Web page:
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Home > Guinea Pigs > Can Guinea Pigs Eat Rabbit Food? Vet-Reviewed Health & Safety Facts

Can Guinea Pigs Eat Rabbit Food? Vet-Reviewed Health & Safety Facts

Can Guinea Pigs Eat_rabbit food

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Dr. Luqman Javed

Veterinarian, DVM

The information is current and up-to-date in accordance with the latest veterinarian research.

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Have you ever mistakenly bought rabbit food for your guinea pig? Some people notice this long after the packet is halfway empty. If you’re ever in a pinch and only have rabbit food to offer your guinea pigs, you might wonder can guinea pigs eat rabbit food? While they can eat it, it does not help them much from a nutritional standpoint.

Rabbits and guinea pigs are both herbivores. The diet mainly consists of veggies, fresh hay, and fruits. They both need vitamins and minerals in their diets, but some of the nutrients in guinea pig food are absent in rabbit food. Frequent consumption of rabbit food by a guinea pig can lead to recurring infections due to a weakened immune system.



Is Rabbit Food Safe for a Guinea Pig?

Most rabbit food does not have enough vitamin C for a guinea pig, which plays a vital role in boosting guinea pigs’ bodies. While rabbits can synthesize this vitamin on their own, guinea pigs cannot. You will not want to put your pet on a diet that isn’t as nutritionally dense as it should be. That being said, rabbit food isn’t toxic for guinea pigs, and a single feeding once in a while shouldn’t be a cause for alarm.

guinea pig eating rabbit food
Image Credit: mujijoa79, Shutterstock

What Nutrients and Food Do Guinea Pigs Require?

Guinea pigs are herbivores that do best on a diet that comprises high quality pellets made specifically for them and an unlimited amount of good quality hay. Examples of appropriate hay for guinea pigs include timothy, orchard, grass, and oat hay. Hay in conjunction with these pellets should form the overwhelming bulk of their diet. The hay should be offered in unlimited amounts, and guinea pigs should be offered a cup or so of pellets every day.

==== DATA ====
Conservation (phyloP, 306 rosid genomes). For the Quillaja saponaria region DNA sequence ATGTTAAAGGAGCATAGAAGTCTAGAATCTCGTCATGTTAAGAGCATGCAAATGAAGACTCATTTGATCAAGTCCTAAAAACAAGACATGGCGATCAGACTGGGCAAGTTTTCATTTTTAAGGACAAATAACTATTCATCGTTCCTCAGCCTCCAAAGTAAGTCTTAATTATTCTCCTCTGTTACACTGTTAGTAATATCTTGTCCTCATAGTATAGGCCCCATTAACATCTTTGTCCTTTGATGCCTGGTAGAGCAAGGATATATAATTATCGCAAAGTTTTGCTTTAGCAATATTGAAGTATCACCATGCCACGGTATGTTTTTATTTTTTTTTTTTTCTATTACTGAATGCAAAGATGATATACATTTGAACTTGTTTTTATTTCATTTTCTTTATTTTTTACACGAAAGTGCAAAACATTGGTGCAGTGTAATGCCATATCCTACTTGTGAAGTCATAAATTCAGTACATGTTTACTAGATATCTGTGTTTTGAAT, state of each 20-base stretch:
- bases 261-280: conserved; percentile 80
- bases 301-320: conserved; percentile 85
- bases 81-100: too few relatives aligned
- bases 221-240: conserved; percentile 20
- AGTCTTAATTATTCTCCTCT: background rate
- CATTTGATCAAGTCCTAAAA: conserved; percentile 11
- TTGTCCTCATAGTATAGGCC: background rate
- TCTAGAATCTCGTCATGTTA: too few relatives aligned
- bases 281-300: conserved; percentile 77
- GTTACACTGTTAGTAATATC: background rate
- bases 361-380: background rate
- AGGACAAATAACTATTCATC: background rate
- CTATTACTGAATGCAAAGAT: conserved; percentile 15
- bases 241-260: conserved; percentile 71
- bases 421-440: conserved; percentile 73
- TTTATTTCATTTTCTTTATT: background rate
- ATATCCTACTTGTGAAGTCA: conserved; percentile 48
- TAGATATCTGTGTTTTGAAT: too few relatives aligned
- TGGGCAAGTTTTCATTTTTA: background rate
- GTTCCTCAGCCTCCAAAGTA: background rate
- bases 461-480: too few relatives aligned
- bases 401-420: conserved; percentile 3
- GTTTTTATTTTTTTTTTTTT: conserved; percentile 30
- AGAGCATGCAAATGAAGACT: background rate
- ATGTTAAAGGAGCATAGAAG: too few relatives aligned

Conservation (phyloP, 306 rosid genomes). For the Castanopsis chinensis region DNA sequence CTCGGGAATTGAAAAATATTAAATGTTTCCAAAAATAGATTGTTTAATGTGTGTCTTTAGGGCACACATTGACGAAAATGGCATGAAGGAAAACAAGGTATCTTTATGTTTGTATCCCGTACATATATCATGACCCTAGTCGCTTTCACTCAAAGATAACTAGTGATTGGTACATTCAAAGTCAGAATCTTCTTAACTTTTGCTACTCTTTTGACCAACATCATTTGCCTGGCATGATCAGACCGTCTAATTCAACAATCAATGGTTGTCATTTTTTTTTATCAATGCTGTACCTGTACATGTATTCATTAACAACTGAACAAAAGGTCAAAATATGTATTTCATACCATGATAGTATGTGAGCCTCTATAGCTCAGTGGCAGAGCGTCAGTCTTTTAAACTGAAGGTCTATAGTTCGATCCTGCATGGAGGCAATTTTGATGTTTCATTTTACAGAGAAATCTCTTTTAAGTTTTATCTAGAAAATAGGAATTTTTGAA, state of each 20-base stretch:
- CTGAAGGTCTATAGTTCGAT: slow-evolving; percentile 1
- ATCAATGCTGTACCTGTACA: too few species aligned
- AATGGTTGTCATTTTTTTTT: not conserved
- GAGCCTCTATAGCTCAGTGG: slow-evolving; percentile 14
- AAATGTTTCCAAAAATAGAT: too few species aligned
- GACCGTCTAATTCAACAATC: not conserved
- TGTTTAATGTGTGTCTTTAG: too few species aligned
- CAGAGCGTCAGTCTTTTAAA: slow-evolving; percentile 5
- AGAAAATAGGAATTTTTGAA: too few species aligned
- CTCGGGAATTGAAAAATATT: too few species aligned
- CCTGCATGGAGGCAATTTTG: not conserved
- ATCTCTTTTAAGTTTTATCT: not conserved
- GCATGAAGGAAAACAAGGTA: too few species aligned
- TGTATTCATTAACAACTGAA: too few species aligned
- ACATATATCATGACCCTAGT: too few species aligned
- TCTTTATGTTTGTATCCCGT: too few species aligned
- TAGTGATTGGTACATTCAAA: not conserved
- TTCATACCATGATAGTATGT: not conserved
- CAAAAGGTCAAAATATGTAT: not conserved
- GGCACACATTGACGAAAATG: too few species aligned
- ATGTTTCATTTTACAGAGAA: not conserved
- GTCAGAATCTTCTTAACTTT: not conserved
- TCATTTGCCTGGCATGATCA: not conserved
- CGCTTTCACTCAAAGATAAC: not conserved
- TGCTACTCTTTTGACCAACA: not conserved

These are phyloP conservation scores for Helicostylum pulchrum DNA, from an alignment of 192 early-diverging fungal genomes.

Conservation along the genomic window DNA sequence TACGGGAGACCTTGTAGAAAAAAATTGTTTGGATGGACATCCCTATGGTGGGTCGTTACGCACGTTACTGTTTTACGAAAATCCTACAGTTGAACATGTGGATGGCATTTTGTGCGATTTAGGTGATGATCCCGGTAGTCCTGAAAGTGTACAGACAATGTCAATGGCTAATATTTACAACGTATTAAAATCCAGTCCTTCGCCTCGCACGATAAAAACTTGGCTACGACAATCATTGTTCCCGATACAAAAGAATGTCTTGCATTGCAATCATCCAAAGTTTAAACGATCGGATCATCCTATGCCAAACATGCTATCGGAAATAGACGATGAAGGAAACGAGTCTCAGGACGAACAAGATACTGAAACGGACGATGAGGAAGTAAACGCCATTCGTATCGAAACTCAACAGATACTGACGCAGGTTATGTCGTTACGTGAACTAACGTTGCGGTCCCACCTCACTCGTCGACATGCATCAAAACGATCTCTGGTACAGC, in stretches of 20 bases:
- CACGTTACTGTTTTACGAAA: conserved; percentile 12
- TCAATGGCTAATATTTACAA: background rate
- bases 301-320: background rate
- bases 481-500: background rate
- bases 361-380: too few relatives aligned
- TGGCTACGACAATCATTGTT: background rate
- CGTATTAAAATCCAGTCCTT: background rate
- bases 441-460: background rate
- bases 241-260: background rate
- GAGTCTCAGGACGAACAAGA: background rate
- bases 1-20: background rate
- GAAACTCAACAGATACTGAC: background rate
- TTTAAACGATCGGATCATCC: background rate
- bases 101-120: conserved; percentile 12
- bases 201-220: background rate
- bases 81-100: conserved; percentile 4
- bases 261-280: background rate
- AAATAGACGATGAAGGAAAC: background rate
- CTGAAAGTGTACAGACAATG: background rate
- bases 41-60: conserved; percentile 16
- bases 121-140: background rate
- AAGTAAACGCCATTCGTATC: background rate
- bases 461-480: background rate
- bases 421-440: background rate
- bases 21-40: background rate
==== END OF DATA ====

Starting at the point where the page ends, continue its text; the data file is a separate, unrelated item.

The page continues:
In addition to these two items, guinea pigs also require a daily serving of fresh leafy vegetables (also about a cup) that are high in vitamin C. Examples of such vegetables include red peppers, parsley, tomatoes, spinach, and asparagus. Last but not least, guinea pigs should have access to fresh, clean drinking water at all times.

The nutritional requirement of vitamin C in guinea pigs is ~10 mg vitamin C/kg body weight daily for maintenance and 30 mg vitamin C/kg body weight daily for pregnancy. The requirements of other nutrients (for example, carbohydrates, protein, and fat) vary according to a guinea pig’s age, growth stage, pregnancy status, and health status.


Is Guinea Pig Food Safe for Rabbits?

For rabbits, guinea pig food isn’t toxic, and the only difference in most guinea pig food is the addition of vitamin C. Consuming too much vitamin C though (which can happen if your rabbit regularly eats excessive amounts of guinea pig food) could promote kidney stones and reduce some vitamins, such as vitamin B12.

It is worth noting that in some instances, supplementing a rabbit’s diet with vitamin C can be beneficial (for example, when they are ill or recovering from an illness). It is also worth noting that in some cases, Vitamin C can be used in rabbits to treat some renal issues – therefore, the inclusion of guinea pig pellets might be beneficial in some circumstances.

A major downside of guinea pig pellets is that though they are fortified with vitamin C, the ingredient doesn’t, unfortunately, last as long as the pellets do and can degrade in a matter of months once the container is opened. Therefore, it shouldn’t be considered as medicine for your rabbit if they require more vitamin C in their diet. If your rabbit requires vitamin C supplements, use appropriate options prescribed by your veterinarian.

Another factor to consider for both guinea pigs and rabbits is that their primary diet consists of high quality hay fed in unlimited amounts. Pellets for both these pets should be offered in smaller amounts than hay, so in practice, consumption of small amounts of pellets intended for another pet isn’t an immediate cause for major concern.


holland lop rabbit at the garden
Image Credit: Arlee.P, Shutterstock



As much as guinea pigs and rabbits have similarities, feeding guinea pigs rabbit food is not advisable as it often doesn’t have enough vitamin C for them. Although they both require similar nutrients to thrive, the requirements are not identical. Thus, it would help if you fed your cavies with the designated food for them. That being said, the occasional serving of rabbit pellets shouldn’t be harmful for your guinea pig. Likewise, a rabbit can, on occasion, feed on some guinea pig pellets without much concern for a pet owner as well.

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